The Nuclear Danger 65 Years After the Hiroshima and Nagasaki Bombings

Volume 1, Number 16, August 6, 2010

The first nuclear bomb detonation in July 1945 and the surprise attacks on the people of Hiroshima and Nagasaki in August of that year ignited a global debate about the role, the morality, and the control of nuclear weapons that continues to this day.

Then as now, some judged that the catastrophic dangers inherent in nuclear weapons outweigh any justification for their existence or at least for large numbers of such weapons, leading them to seek meaningful nuclear restraints. Others considered nuclear weapons to be legitimate military and political instruments and  argued for an ever increasing array of nuclear capabilities. Still others, including much of the American public, have embraced some elements of both perspectives.

Since the bombings in Japan, nuclear weapons have not been used in a military attack. Yet they have left a trail of devastation, including: cancer victims from the fallout from atmospheric nuclear test explosions, contaminated workers and radioactive and toxic pollution from nuclear weapons production plants.

Although the U.S.-Soviet superpower competition that gave rise to the development,  testing, and deployment of tens of thousands of nuclear weapons and thousands of strategic and tactical nuclear delivery systems ended some twenty years ago, many of the weapons and the policies developed to justify their possession and potential use persist.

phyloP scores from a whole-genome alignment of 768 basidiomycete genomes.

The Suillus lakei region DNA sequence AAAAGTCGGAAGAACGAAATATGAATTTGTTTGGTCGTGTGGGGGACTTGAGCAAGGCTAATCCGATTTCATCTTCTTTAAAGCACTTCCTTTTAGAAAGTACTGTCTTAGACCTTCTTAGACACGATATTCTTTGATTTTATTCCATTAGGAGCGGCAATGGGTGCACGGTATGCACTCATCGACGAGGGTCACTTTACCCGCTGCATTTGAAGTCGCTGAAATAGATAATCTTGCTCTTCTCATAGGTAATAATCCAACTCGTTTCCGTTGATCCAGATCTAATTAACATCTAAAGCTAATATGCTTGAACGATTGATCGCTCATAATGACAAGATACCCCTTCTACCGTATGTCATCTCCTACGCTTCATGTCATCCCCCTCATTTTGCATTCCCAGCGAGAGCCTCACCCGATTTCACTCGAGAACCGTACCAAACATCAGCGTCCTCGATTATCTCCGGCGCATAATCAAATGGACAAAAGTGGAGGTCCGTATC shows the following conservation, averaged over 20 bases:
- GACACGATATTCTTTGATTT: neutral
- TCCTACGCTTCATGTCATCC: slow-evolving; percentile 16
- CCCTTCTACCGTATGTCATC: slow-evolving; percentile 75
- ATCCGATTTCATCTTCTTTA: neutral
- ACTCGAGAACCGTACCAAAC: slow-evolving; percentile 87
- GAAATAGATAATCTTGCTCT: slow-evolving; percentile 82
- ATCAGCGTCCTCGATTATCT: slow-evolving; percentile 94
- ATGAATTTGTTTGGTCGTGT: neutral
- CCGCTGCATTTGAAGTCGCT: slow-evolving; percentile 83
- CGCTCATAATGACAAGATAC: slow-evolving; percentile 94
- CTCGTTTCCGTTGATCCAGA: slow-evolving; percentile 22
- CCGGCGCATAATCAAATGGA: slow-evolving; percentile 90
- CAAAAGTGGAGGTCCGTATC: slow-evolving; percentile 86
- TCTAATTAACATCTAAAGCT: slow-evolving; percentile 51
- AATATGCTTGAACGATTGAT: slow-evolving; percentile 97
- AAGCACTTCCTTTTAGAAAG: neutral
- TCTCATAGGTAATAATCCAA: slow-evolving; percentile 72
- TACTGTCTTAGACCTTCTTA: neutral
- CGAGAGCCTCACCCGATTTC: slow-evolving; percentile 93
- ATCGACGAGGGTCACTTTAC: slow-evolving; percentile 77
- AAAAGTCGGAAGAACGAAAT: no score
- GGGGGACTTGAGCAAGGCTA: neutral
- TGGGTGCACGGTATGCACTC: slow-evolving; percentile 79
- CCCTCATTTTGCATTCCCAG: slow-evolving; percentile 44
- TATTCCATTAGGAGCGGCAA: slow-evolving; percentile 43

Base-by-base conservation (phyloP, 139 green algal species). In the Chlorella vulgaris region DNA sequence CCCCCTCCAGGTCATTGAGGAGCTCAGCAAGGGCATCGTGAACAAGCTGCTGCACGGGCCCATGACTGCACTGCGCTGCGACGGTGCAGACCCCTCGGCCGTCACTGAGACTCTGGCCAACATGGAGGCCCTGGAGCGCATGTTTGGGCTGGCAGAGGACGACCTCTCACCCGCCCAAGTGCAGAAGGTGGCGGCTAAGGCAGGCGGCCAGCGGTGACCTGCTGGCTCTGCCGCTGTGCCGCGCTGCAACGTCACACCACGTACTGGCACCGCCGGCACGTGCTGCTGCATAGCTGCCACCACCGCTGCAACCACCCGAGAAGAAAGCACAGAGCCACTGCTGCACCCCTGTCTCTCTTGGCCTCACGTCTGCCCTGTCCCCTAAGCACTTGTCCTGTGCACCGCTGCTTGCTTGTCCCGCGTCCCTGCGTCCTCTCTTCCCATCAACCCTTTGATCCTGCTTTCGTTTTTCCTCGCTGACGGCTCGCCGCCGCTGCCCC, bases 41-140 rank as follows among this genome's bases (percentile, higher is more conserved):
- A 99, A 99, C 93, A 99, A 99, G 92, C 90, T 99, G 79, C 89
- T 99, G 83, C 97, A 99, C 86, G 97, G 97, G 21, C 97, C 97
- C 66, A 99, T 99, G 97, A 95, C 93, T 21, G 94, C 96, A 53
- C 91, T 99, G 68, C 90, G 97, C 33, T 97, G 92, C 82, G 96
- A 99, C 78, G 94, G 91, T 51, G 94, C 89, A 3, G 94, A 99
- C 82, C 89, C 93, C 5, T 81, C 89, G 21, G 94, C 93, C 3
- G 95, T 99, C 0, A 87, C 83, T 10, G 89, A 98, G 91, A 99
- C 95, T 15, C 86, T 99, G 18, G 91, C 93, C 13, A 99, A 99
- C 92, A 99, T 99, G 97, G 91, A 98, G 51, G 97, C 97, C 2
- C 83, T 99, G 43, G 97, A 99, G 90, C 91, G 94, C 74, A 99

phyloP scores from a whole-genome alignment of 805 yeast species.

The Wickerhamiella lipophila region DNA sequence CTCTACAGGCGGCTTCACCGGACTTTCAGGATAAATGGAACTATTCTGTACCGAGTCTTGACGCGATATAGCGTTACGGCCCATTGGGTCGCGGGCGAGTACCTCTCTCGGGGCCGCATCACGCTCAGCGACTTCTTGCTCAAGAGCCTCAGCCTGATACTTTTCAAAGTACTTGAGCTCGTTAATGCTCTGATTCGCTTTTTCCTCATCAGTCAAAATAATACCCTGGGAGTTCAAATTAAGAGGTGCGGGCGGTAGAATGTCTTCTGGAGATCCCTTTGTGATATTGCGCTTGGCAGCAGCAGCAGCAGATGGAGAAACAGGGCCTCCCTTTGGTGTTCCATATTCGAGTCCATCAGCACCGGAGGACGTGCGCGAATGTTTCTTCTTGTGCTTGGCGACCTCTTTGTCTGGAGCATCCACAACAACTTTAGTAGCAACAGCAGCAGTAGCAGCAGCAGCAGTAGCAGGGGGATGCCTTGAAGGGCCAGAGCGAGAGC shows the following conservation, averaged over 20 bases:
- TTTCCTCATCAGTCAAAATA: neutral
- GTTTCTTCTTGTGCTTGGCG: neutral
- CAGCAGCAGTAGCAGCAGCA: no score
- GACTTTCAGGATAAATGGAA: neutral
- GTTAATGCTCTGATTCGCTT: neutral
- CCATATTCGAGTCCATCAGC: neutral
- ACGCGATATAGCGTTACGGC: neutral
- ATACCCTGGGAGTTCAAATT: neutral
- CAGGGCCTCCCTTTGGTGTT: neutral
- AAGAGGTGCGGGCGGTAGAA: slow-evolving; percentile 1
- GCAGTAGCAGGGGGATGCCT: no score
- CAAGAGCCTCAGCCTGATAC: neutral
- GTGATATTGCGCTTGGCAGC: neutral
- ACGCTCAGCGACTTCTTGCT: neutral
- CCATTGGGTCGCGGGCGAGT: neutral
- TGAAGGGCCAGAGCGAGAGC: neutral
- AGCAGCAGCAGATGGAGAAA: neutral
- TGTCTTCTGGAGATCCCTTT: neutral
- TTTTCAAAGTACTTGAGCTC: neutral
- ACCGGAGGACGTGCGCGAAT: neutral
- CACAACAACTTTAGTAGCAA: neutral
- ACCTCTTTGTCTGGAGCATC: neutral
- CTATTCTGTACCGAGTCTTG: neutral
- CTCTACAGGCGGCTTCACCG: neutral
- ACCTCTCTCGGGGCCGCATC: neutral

Today, Russia and the United States still possess nearly 20,000 nuclear bombs--more than 95 percent of the world total. In addition to the United States and Russia, there are now seven more nuclear-armed nations: the U.K., France, China, Israel, India, Pakistan, and North Korea.

As the new film Countdown to Zero explains very well, the overall number of nuclear weapons has declined and their use is viewed as increasingly unacceptable, but the nuclear weapons danger remains too high.

  • many U.S. and Russian weapons remain primed for quick launch;
  • nuclear weapons material stocks remain insecure;
  • some states continue to produce nuclear bomb material;
  • a few states still refuse to ratify the global treaty banning nuclear testing, which would help block the development new and more sophisticated bombs;
  • some states retain the option to use nuclear weapons in conflicts that begin with conventional weapons.
  • there is a risk that additional countries may utilize "peaceful" nuclear technologies to produce fissile material for bombs.

The nuclear status quo cannot hold. We must act by moving quickly to reduce and eliminate nuclear weapons. Countries with nuclear weapons must reduce the role and number of their nuclear weapons and all countries must support strengthened barriers to prevent proliferation.

U.S. leadership is essential to prevent the spread and use of nuclear weapons, beginning with bipartisan support for common sense steps, including ratification of the New Strategic Arms Reduction Treaty, which the Senate will vote on in September, and the Comprehensive Test Ban Treaty, which should be reconsidered next year.

However one feels about nuclear weapons and their role, it is essential for all of us to understand the horrific effects of nuclear weapons and work together to prevent their use ever again.

This week, as the world marks the 65th anniversary of the atomic bombings of Hiroshima and Nagasaki, Arms Control Today reprises the following annotated photo essay (PDF) to help recall the human consequences of nuclear war in ways that words cannot describe. - DARYL G. KIMBALL